2.2 What further developments are needed in school processes and practices for achievement of equity and excellence, and acceleration of learning?

The priority is to build on current strengths and achieve equity and excellence for all students. Leaders should clearly identify, focus on and monitor all students at risk of not achieving.

Target students are identified by teachers in reading, writing and mathematics and school information indicates some progress for these students. Further understanding of measures for progress and acceleration and more consistent monitoring of target students’ progress should strengthen school processes and improve outcomes for these learners.

Equity and excellence is likely to be achieved by maintaining the focus on all students at risk of not achieving and supported by:

  • developing greater understanding and use of data to identify and measure progress and acceleration, and using evidence to evaluate of the impact of teaching on learner outcomes
  • strengthening internal evaluation, to support leaders, trustees and teachers to know what is working well and what needs to change to improve outcomes for all children.

Te ao Māori is authentically reflected through the students’ participation in schoolwide practices. Leaders have identified, and ERO’s evaluation confirms, that a next step in association with whānau, hapū and iwi, is further development of te ao Māori within the curriculum.

3 Board assurance on legal requirements

Before the review, the board and principal of the school completed the ERO board assurance statement and self-audit checklists. In these documents they attested that they had taken all reasonable steps to meet their legislative obligations related to the following:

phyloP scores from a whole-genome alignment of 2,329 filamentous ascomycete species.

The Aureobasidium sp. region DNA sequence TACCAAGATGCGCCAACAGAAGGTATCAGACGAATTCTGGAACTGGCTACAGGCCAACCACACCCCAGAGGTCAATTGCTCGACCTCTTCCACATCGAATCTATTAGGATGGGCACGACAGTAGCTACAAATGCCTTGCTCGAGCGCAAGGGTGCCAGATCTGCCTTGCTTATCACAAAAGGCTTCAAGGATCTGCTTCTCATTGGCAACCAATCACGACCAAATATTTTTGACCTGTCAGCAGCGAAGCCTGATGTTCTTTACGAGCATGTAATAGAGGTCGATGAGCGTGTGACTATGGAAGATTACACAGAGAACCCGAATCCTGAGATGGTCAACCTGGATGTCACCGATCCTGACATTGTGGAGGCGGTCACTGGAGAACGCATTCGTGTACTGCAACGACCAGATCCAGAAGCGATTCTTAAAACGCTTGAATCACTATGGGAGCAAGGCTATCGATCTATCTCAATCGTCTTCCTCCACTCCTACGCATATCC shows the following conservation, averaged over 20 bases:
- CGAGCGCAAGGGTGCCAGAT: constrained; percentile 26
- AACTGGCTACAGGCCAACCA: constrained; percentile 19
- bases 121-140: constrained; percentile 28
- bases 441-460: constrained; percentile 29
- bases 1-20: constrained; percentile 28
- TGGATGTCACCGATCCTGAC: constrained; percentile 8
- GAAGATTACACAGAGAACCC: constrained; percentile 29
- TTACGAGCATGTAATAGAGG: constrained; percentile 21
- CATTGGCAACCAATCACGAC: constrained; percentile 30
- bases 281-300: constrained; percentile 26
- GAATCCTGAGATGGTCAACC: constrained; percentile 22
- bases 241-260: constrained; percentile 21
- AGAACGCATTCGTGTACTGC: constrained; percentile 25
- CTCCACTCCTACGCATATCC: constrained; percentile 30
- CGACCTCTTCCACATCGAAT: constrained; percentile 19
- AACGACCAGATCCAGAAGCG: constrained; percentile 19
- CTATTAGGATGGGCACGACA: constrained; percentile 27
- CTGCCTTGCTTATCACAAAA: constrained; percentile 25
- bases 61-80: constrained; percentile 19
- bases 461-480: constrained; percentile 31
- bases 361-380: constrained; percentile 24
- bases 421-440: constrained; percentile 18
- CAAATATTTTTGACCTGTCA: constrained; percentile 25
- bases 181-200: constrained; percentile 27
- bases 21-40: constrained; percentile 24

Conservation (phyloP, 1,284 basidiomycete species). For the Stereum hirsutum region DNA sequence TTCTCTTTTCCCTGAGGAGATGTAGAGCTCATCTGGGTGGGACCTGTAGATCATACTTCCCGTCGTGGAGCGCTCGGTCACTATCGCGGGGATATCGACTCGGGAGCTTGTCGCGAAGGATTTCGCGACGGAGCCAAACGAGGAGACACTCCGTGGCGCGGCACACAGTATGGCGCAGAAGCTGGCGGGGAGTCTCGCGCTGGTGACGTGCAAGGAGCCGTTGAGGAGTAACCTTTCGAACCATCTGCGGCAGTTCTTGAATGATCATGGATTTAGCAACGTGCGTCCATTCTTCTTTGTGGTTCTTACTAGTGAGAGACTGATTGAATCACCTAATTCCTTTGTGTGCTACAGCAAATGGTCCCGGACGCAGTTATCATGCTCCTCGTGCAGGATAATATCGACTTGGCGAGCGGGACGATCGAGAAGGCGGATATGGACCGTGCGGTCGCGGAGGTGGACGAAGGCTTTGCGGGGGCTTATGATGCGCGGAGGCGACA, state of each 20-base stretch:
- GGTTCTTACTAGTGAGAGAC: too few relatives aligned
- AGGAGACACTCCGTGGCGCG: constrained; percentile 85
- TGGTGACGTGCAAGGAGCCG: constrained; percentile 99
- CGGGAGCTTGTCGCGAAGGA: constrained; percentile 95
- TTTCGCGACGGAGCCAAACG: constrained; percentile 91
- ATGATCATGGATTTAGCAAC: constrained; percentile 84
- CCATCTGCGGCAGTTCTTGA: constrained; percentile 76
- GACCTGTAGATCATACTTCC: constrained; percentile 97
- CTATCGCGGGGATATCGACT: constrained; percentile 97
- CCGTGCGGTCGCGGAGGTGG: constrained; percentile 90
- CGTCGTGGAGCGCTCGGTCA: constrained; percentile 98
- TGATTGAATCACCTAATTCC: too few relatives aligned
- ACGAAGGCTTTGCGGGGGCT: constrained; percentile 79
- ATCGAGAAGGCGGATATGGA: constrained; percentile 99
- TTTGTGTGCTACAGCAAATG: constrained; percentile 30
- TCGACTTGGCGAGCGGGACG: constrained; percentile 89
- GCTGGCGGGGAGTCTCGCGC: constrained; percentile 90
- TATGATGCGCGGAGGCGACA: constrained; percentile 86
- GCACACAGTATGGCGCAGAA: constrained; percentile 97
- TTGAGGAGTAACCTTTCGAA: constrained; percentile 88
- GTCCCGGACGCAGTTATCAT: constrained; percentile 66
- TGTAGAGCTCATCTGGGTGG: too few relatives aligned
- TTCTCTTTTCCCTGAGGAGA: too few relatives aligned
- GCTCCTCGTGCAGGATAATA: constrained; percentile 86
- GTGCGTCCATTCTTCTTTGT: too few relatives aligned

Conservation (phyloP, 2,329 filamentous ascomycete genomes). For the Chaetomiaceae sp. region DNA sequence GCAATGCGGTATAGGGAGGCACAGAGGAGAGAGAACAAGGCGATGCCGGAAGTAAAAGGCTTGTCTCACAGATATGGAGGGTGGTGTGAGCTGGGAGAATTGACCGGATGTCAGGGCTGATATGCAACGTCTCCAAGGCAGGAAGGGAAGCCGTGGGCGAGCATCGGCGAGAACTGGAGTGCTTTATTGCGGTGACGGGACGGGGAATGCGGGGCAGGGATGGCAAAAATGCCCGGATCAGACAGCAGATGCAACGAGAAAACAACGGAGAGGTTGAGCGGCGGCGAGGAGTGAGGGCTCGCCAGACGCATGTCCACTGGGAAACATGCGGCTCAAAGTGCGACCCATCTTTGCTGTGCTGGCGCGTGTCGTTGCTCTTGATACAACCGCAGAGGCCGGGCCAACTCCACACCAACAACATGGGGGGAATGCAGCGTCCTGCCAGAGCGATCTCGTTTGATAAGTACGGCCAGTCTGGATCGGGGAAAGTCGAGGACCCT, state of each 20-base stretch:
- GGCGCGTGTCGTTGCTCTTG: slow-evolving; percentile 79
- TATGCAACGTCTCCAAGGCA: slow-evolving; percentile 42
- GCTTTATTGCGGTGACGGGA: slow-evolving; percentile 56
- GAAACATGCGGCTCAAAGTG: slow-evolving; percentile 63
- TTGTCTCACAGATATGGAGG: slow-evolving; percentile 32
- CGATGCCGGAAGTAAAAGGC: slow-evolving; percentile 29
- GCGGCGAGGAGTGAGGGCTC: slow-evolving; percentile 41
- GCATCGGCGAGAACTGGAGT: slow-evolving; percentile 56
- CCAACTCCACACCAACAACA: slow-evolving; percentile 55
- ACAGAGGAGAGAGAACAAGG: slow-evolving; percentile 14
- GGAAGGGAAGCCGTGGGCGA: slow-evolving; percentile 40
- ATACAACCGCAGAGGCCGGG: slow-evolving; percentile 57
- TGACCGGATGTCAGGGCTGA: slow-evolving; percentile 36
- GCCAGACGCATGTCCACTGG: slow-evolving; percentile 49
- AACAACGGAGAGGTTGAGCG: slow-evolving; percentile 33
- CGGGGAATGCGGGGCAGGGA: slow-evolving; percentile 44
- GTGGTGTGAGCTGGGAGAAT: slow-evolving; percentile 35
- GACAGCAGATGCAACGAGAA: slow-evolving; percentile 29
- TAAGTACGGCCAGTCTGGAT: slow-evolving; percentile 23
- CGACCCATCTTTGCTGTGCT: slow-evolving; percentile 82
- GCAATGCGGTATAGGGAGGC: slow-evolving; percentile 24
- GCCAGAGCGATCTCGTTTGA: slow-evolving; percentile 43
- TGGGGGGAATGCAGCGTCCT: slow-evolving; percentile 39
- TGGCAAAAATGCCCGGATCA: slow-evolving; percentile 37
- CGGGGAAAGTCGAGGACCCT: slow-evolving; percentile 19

• board administration
  • curriculum
  • management of health, safety and welfare
  • personnel management
  • finance
  • asset management.

During the review, ERO checked the following items because they have a potentially high impact on student safety and wellbeing:

  • emotional safety of students (including prevention of bullying and sexual harassment)
  • physical safety of students
  • teacher registration and certification
  • processes for appointing staff
  • stand down, suspension, expulsion and exclusion of students
  • attendance
  • school policies in relation to meeting the requirements of the Vulnerable Children Act 2014.

4 Going forward

Key strengths of the school

For sustained improvement and future learner success, the school can draw on existing strengths in:

  • inclusive school and classroom environments that promote the purposeful engagement of students in learning

  • a curriculum that provides a wide range of learning experiences for students

  • strategic priority and practices that focus on developing teacher capabilities.

Next steps

For sustained improvement and future learner success, priorities for further development are in:

  • targeted planning to accelerate learning
    [ERO will monitor and discuss progress with the school]

  • internal evaluation processes and practices.
    [ERO will provide an internal evaluation workshop for trustees and senior leaders]

ERO’s next external evaluation process and timing

ERO is likely to carry out the next external evaluation in three years.

Alan Wynyard

Deputy Chief Review Officer Central (Acting)

Te Tai Pokapū - Central Region

2 August 2018

About the school


Raumati Beach

Ministry of Education profile number


School type

Years 1 to 8

School roll


Gender composition

Female 52%, Male 48%

Ethnic composition

Māori 10%
Pākehā 85%
Pacific 1%
Asian 4%

Students with Ongoing Resourcing Funding (ORS)


Provision of Māori medium education


Review team on site

June 2018

Date of this report

2 August 2018

Most recent ERO report(s)

Education Review June 2015
Education Review July 2011
Education Review June 2008